US 20030203315 A1
The subject invention relates to the fabrication of micro-optical structures in a glass-like transparent material using conventional photolithography processing steps. The glass-like material is a spin-on glass (SOG) material, which behaves like a negative-tone photoresist, and has high quality optical properties similar to those of glass. The present invention can take advantage of gray scale photomasks to illuminate the uncured spin-on material with various illumination intensities, thus resulting in variations in resultant film thickness of the SOG material after the chemical development step. This results in micro-optical structures that can be fabricated with the desired shapes, depending on the transmission characteristics of each region of the gray scale photomask.
1. A process for fabricating a micro-optical element which method comprises: (1) depositing on the surface of a suitable transparent substrate a coating consisting essentially of a spin-on glass material, at a process temperature of less than 225° C., wherein the spin-on glass material is directly patternable as a negative photoresist; (2) providing a gray scale mask, having a desired gray scale pattern, between an illumination source and the coated substrate of step (1); (3) exposing the coated substrate of step (1) to illumination through the gray scale mask of step (2) and thereby forming a negative image of the desired pattern on the coated substrate; and (4) developing the desired image on the coated substrate by dissolving away the unexposed portions of spin-on glass coating.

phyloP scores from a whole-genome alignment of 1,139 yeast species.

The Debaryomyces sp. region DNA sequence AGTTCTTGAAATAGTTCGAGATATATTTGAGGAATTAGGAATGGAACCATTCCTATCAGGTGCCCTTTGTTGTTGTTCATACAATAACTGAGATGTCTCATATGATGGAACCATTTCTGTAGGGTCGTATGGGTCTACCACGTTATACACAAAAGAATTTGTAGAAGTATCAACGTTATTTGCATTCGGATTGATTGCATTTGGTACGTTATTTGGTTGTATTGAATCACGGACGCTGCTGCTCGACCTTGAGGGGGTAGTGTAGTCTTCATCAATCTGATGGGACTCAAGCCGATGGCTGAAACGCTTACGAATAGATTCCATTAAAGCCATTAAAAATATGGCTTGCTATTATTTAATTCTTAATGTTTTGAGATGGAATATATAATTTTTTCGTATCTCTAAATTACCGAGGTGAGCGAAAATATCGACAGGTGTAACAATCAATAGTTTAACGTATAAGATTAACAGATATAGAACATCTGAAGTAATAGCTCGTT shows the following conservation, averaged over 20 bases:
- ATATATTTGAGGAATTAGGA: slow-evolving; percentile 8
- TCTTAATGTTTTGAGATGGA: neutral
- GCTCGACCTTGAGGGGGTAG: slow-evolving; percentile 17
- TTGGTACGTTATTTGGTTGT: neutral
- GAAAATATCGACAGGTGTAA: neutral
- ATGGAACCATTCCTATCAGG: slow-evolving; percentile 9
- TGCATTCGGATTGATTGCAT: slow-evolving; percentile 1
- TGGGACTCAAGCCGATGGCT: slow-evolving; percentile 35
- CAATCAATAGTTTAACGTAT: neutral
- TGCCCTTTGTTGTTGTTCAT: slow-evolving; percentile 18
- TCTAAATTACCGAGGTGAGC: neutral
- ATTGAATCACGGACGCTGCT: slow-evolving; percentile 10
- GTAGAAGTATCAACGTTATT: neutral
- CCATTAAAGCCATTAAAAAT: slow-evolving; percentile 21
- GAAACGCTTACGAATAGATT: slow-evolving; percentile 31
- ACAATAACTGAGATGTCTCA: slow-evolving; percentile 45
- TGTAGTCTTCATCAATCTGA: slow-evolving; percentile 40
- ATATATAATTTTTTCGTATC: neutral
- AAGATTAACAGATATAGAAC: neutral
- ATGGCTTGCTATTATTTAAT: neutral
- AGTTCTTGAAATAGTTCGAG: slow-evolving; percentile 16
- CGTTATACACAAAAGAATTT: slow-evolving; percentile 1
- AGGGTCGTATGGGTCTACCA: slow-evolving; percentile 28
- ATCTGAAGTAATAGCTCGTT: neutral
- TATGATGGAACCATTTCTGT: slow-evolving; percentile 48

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 This application claims the benefit of priority under 35 U.S.C. 119(c) to U.S. Provisional Application 60/379,809 filed May 13, 2003. This application also claims priority under 35 U.S.C. 120 and is a continuation-in-part of U.S. application Ser. No. 09/803,342.
 The invention relates to a process for fabricating micro-optical elements, and to integrated optical circuit fabrication. Integrated optical circuits are also known as planar lightwave circuits (PLC).
 Micro optoelectronic elements have become of great importance in optoelectronic interconnection technologies, and the development of communications and control systems. Diffractive optical elements such as spherical, cylindrical, Fresnel lenses, aspherics and other micro-optical devices having rather precise three-dimensional profiles or contours present certain problems during mass production because of problems with product quality. In addition, the fabrication of large arrays of such optical elements covering large areas is almost always very costly.
 Most chip-scale integrated optical elements, components, and functionalities are based upon waveguides that are implemented with a binary height structure. These include lenses that are microfabricated using conventional microfabrication techniques. For example, arrayed waveguide gratings (AWG) take advantage of a combination of single mode waveguides and planar multimode (or lens) regions to result in multiplexing/demultiplexing (mux/demux) functionality. In addition, micro-optical elements, such as Fresnel lenses (diffractive lenses) are often fabricated with a binary height structure. However, it is much more beneficial to the efficiency and beam quality of the lens to be able to fabricate a Fresnel lens with varying height across each zone region, or to be able to fabricate a traditional refractive lens by controlling the height of the lens with a parabolic geometry. This varying height of the feature is often referred to as gray scale fabrication.